Good news for wave and tidal sector – but headwinds remain
15 Oct 12 - Martin McAdam, Chief Executive Officer
Last week's Scottish Low Carbon Investment Conference yielded
two very positive developments for the UK's nascent wave and tidal
sector - the announcement by Scotland's First Minister Alex Salmond
of the Renewable Energy Investment Fund, and the statement by UK
Secretary of State for Energy and Climate Change Ed Davey that a
short-life cross-governmental group would be set up to solve the
challenges in connecting Scotland's islands to the grid.
Together these measures address two of the major concerns
affecting the marine energy industry - attracting investment and
dealing with transmission charges to the islands.
While the details of how the Renewable Energy Investment Fund,
or REIF, will be structured have to be worked out over the coming
weeks, it is a welcome addition to helping finance this
As I have spoken about before, the marine industry requires
corporate equity to complete technology development and once there
is a degree of confidence in the technology a combination of
capital grants, project equity and debt will be required.
REIF has been pump-primed with £103 million and will provide a
facility to companies such as Aquamarine Power to move businesses
and technologies to the next stage of development.
Similarly Secretary of State Ed Davey, following his tour of
Shetland and Orkney, knows clearly what these islands, and the
Western Isles, require: a long term solution to the astronomical
charges to connect island generation to the National Grid. Whilst I
acknowledge the great progress being made by Ofgem and National
Grid in levelling off charges for mainland UK, I think DECC now
realise that some other form of intervention for the islands is
I also think we know the range of options on the table:
a. an alteration to National Grid's charging methodology;
b. using the current Energy Bill to deliver a solution to cap
c. working with the Scottish Government to deliver a
socio-economic intervention, say in the form of an island ROC, or
I personally feel a transmission charging problem should have a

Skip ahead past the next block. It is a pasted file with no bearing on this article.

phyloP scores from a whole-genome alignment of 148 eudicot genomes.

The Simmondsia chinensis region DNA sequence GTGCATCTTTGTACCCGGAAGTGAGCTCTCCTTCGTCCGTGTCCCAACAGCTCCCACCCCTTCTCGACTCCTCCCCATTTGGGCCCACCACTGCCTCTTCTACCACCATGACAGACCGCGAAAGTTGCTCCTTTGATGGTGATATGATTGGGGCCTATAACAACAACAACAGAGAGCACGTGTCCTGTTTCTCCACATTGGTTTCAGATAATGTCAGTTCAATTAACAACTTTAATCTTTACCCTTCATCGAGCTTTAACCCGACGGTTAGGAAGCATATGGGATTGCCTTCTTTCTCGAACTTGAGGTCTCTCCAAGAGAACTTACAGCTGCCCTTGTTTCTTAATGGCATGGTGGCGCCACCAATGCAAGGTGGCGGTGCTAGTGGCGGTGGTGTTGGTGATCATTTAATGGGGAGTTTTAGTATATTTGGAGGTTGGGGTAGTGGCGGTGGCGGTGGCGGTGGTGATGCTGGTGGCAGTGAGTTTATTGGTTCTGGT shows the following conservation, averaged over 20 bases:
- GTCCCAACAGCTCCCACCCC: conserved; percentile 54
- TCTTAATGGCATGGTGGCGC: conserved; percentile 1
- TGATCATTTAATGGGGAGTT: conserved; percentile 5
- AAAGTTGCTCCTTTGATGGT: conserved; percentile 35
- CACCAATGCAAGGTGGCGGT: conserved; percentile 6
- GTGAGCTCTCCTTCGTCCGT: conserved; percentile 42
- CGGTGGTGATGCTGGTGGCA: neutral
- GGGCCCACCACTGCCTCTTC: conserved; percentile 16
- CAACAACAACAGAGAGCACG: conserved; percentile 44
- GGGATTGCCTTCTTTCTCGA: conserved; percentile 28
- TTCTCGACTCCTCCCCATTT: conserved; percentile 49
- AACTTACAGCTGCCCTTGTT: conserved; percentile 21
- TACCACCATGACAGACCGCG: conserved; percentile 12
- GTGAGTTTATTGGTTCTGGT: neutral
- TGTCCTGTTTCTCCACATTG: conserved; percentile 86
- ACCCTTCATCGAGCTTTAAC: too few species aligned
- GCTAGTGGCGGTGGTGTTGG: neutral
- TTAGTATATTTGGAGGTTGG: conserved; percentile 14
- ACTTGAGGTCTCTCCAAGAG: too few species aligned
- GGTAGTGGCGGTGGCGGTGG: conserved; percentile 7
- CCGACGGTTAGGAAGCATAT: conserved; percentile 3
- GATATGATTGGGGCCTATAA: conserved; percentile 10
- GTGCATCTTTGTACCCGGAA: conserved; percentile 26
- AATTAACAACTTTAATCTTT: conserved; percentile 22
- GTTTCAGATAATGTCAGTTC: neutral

transmission charging solution, but recognise that option 'c' might
be the simplest to implement. Whatever is proposed, the quicker the
result, and the more certainty the better.
Both these measures give ample evidence of the belief both the
UK and the Scottish Governments have in the marine energy sector.
But as anyone who attended the conference knows, headwinds
Ed Davey gave terrific confidence to all attendees that he
understands the benefits, and costs, of our renewable energy
revolution. Not just in terms of green energy targets, but for
jobs, economic stimulus and energy security.
But continued uncertainty over the future direction of
electricity market reform is contrary to what the sector requires.
Massive investment - literally billions of pounds - will be needed
in offshore wind, wave, tidal and new networks in the decade ahead,
and what investors in this sector require, more than anything else,
is stability and a long-term view.
Disagreements within government over support for renewables, and
an increasingly polarised, ill-informed and political debate over
our future energy needs, are the last thing we require.
The Scottish Low Carbon Investment Conference was very powerful
counterpoint to this and brought together big business, government
and level heads for a reasoned debate.
I think we all agreed that, with the right support, there is a
very positive future ahead. All eyes are now firmly on electricity
market reform to deliver what the UK clearly needs.